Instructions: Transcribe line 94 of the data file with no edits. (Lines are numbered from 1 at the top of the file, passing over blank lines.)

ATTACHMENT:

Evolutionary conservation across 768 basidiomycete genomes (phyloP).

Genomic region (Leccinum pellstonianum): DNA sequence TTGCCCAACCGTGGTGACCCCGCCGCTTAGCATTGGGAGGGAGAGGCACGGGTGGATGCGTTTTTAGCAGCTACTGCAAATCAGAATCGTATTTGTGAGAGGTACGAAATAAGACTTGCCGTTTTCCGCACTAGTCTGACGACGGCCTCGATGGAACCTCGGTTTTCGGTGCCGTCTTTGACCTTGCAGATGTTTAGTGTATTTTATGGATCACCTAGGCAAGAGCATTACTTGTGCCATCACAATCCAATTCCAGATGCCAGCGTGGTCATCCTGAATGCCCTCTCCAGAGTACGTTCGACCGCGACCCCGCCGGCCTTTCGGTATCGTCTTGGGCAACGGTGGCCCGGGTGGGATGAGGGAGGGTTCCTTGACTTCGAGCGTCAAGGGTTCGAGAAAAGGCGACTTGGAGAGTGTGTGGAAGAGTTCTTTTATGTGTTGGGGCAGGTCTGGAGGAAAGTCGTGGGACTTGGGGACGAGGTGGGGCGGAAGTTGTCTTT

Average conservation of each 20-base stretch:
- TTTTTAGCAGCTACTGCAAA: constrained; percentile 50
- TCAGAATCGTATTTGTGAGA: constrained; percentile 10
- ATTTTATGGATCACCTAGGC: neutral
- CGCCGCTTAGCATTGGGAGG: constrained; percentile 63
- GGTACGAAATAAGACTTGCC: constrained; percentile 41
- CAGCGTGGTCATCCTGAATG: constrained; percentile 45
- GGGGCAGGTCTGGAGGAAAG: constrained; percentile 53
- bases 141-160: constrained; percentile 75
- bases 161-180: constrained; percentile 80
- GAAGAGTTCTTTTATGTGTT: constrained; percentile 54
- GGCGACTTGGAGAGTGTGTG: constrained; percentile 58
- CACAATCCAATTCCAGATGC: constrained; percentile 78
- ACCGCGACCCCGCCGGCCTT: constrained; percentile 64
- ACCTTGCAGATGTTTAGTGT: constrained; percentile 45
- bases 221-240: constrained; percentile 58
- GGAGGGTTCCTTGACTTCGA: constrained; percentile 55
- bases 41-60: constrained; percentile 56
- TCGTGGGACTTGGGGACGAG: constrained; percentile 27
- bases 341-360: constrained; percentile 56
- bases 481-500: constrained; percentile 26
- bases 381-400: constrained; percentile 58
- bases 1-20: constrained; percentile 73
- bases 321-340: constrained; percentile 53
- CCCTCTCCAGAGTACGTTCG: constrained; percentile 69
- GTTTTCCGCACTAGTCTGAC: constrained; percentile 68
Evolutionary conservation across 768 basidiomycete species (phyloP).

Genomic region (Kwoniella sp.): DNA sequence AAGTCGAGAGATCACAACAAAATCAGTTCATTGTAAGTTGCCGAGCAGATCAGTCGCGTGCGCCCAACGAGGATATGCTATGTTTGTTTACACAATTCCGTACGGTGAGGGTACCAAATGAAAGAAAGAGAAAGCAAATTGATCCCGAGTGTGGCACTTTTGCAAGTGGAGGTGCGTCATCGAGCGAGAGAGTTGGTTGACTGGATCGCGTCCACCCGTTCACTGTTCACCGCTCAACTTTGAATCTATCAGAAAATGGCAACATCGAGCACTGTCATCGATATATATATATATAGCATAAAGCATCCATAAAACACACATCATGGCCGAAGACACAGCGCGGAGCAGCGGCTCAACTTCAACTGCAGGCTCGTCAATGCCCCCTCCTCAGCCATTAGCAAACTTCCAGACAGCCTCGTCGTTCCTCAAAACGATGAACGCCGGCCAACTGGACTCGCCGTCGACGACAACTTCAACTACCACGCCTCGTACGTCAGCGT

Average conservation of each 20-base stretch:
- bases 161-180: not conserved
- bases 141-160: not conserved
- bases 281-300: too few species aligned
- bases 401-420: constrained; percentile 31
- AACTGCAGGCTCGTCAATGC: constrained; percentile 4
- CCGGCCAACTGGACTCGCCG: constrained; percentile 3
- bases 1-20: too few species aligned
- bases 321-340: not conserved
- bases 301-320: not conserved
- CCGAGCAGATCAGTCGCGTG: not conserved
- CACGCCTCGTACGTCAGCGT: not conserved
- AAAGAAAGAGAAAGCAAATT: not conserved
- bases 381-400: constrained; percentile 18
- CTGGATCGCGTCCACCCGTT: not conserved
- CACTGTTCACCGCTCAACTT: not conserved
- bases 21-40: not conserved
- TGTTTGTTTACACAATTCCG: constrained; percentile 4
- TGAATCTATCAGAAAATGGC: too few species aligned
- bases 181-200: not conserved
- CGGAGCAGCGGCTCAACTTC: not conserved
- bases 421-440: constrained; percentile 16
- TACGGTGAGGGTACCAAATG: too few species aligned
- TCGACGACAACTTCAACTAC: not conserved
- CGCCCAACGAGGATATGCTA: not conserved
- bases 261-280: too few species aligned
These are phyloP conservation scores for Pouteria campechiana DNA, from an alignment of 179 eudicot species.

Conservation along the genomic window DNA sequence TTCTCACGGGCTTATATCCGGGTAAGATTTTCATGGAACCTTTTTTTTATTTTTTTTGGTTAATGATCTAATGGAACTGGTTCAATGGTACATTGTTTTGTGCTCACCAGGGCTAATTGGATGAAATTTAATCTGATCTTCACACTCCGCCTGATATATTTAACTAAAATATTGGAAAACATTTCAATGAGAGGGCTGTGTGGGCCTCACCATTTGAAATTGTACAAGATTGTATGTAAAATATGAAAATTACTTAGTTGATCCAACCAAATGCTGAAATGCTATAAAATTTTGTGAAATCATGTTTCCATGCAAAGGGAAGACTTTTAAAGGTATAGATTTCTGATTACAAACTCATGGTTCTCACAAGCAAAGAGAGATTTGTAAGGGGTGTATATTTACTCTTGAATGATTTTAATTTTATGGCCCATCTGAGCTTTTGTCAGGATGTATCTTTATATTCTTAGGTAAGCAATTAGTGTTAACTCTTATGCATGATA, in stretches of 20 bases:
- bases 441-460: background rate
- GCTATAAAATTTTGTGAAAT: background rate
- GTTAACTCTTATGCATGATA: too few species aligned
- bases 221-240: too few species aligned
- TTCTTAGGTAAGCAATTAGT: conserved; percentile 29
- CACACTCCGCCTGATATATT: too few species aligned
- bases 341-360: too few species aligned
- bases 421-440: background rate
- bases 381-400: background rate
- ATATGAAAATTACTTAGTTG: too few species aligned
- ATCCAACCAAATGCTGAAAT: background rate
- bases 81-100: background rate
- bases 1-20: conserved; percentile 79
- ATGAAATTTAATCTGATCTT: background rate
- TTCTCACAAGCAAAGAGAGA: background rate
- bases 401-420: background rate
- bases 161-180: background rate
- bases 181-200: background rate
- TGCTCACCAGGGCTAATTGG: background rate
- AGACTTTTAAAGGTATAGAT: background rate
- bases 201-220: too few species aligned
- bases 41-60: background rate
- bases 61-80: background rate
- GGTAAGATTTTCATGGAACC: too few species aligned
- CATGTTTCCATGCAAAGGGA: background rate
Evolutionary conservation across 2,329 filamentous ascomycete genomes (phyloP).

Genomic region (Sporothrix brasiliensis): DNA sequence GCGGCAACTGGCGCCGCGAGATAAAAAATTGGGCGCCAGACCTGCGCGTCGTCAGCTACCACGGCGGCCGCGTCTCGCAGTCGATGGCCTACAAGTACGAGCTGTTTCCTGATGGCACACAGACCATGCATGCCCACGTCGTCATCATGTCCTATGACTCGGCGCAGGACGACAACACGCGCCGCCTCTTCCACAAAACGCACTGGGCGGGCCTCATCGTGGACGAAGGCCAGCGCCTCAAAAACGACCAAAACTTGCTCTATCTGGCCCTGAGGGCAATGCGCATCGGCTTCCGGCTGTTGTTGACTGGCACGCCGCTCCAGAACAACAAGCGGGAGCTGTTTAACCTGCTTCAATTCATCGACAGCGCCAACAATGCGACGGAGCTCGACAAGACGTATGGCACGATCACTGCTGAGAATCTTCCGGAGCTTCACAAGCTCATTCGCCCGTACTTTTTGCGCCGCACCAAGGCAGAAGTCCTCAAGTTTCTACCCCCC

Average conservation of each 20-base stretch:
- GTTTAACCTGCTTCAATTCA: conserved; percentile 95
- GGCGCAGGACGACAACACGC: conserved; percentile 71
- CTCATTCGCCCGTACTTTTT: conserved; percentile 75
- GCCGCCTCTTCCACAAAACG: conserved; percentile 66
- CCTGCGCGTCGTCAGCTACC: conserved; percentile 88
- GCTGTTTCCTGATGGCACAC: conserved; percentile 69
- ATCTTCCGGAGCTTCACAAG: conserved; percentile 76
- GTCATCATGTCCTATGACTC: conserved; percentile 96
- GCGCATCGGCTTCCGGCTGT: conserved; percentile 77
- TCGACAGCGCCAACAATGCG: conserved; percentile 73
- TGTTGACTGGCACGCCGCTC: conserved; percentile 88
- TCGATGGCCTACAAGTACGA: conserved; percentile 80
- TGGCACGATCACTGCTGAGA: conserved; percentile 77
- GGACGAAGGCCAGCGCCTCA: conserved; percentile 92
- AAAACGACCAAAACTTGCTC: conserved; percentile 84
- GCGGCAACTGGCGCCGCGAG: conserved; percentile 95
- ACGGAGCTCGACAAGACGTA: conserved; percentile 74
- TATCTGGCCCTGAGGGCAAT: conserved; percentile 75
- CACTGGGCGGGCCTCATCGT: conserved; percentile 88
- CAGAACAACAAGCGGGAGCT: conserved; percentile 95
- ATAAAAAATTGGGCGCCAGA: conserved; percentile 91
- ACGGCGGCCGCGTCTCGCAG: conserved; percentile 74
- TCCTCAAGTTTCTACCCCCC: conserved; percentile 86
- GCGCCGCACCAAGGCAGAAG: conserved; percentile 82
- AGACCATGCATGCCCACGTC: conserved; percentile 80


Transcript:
- GTCATCATGTCCTATGACTC: conserved; percentile 96